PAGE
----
The Utah Nurse is Not Alone — Police Have a History of Abusing Professionals Rendering Aid


The Body Cam footage of a nurse being violently arrested for doing her job and refusing to break the law may be shocking, but it’s not uncommon.

Source:  The Free Thought Project/Rachel Blevins

The Body Cam footage of a nurse being violently arrested by a police officer in Salt Lake City while other officers on the scene watched and aided the arrest went viral on Friday. The internet watched in horror as a nurse followed the orders from her supervisors and refused to break the law—and a police officer responded by throwing a temper tantrum because he was told “No.”

However, while this incident was caught on video and spread like wildfire when it was released, it is not uncommon, and it does not apply solely to medical professionals. Police officers also have a history of targeting and abusing first responders rendering aid to citizens in life-threatening situations.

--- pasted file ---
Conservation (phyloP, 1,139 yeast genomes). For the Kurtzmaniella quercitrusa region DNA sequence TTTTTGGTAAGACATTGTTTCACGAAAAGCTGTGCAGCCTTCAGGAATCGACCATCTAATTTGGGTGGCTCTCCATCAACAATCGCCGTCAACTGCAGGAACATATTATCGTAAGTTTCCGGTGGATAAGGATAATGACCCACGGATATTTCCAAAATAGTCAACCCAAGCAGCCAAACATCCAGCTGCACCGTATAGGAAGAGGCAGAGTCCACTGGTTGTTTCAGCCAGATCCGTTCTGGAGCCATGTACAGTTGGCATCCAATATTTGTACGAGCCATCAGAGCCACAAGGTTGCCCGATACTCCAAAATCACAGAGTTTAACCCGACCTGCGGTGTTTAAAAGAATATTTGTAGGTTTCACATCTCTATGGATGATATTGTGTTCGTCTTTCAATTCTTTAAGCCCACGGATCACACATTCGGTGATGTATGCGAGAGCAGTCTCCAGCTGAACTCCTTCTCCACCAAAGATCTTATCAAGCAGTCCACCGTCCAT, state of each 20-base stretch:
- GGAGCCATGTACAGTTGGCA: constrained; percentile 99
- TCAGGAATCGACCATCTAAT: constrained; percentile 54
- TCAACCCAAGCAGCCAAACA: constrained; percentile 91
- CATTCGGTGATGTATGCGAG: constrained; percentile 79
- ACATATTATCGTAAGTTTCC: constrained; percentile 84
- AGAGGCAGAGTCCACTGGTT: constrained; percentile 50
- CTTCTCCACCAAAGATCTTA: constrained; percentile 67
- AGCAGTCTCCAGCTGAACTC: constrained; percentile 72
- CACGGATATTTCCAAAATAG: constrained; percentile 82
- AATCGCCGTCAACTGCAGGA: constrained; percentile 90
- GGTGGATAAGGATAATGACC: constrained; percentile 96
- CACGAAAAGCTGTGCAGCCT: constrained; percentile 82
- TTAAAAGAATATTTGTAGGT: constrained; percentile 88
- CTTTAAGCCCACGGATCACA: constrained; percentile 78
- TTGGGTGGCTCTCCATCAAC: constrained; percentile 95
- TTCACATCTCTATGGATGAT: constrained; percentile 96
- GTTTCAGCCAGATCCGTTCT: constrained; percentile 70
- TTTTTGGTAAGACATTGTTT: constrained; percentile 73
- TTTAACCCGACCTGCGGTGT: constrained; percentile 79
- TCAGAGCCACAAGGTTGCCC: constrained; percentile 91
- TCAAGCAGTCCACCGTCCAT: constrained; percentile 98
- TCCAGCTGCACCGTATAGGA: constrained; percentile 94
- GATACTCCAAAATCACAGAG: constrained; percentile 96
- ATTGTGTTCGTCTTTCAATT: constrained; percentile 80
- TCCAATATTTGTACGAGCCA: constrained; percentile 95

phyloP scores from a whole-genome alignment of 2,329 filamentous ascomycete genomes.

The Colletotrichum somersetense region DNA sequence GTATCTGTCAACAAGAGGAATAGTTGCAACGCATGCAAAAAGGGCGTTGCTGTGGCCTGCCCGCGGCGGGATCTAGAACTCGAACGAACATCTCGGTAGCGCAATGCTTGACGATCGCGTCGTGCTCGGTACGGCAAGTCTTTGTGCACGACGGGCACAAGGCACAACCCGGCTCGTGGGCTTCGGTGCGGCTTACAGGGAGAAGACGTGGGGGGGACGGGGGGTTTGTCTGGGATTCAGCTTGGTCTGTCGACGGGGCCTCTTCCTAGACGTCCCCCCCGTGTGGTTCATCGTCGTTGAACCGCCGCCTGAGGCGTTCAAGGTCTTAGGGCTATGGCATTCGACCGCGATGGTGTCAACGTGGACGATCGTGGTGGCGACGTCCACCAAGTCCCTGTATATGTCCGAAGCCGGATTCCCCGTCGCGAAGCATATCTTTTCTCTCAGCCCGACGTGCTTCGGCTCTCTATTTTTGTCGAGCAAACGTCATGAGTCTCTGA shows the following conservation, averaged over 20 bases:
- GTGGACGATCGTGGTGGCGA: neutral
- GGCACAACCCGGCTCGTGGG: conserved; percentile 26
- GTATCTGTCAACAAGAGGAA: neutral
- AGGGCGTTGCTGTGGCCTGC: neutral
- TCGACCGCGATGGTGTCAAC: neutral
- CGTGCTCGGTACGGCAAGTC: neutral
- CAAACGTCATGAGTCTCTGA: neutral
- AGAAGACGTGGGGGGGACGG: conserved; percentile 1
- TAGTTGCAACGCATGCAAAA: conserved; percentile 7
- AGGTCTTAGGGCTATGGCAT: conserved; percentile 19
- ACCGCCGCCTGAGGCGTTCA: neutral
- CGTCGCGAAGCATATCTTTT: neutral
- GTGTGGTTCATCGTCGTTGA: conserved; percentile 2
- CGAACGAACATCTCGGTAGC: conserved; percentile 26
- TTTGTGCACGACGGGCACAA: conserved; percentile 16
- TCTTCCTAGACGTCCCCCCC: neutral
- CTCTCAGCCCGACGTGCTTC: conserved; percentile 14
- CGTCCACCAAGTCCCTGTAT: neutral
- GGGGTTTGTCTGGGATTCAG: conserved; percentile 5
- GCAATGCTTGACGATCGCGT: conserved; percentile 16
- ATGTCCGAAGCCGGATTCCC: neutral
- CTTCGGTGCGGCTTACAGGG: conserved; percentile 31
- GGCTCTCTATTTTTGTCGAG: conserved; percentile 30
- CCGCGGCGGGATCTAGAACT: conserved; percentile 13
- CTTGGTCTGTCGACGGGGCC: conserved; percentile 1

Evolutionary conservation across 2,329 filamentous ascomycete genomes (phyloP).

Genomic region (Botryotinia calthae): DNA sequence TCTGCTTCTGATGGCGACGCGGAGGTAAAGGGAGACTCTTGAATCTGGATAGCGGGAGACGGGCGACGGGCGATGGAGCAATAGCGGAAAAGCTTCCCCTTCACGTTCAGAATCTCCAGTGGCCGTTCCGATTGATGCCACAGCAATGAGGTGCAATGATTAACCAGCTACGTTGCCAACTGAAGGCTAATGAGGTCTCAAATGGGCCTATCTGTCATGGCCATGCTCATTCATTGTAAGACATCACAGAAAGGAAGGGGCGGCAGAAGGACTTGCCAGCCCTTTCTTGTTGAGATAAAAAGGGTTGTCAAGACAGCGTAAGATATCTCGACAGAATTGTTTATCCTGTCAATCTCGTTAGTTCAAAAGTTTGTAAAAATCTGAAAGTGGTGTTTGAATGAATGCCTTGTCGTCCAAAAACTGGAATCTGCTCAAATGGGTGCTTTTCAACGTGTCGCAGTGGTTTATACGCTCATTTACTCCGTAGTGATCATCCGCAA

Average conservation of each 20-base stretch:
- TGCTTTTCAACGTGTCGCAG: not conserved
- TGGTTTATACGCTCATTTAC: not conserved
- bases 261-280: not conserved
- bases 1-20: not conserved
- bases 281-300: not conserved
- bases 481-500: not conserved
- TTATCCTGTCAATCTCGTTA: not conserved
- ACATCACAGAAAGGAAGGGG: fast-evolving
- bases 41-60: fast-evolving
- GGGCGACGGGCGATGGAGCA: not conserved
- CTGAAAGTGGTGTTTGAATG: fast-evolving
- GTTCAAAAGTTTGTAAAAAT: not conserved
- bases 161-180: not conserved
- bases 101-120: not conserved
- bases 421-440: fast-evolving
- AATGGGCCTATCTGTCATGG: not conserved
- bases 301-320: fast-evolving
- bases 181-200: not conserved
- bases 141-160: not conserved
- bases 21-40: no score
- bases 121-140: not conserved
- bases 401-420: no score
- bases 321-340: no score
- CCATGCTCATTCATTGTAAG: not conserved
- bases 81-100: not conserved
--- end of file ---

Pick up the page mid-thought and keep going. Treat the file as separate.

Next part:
When Capt. David Wilson, a veteran firefighter with 27 years of experience, arrived at the scene of a nasty car accident in Hazelwood, Missouri, in May 2003, he parked his truck and went to work. As he was attending to the victim, he was approached by a police officer who seemed to care more about the position of the truck, than about the survivors of the crash.

When Wilson ignored orders from Officer Todd Greeves to move his vehicle, Greeves became agitated and decided to take matters into his own hands. Greeves arrested the firefighter, and kept him detained by a patrol car for 23 minutes until a supervisor told him to let Wilson go. Wilson filed a civil rights lawsuit and received $17,500 in damages.



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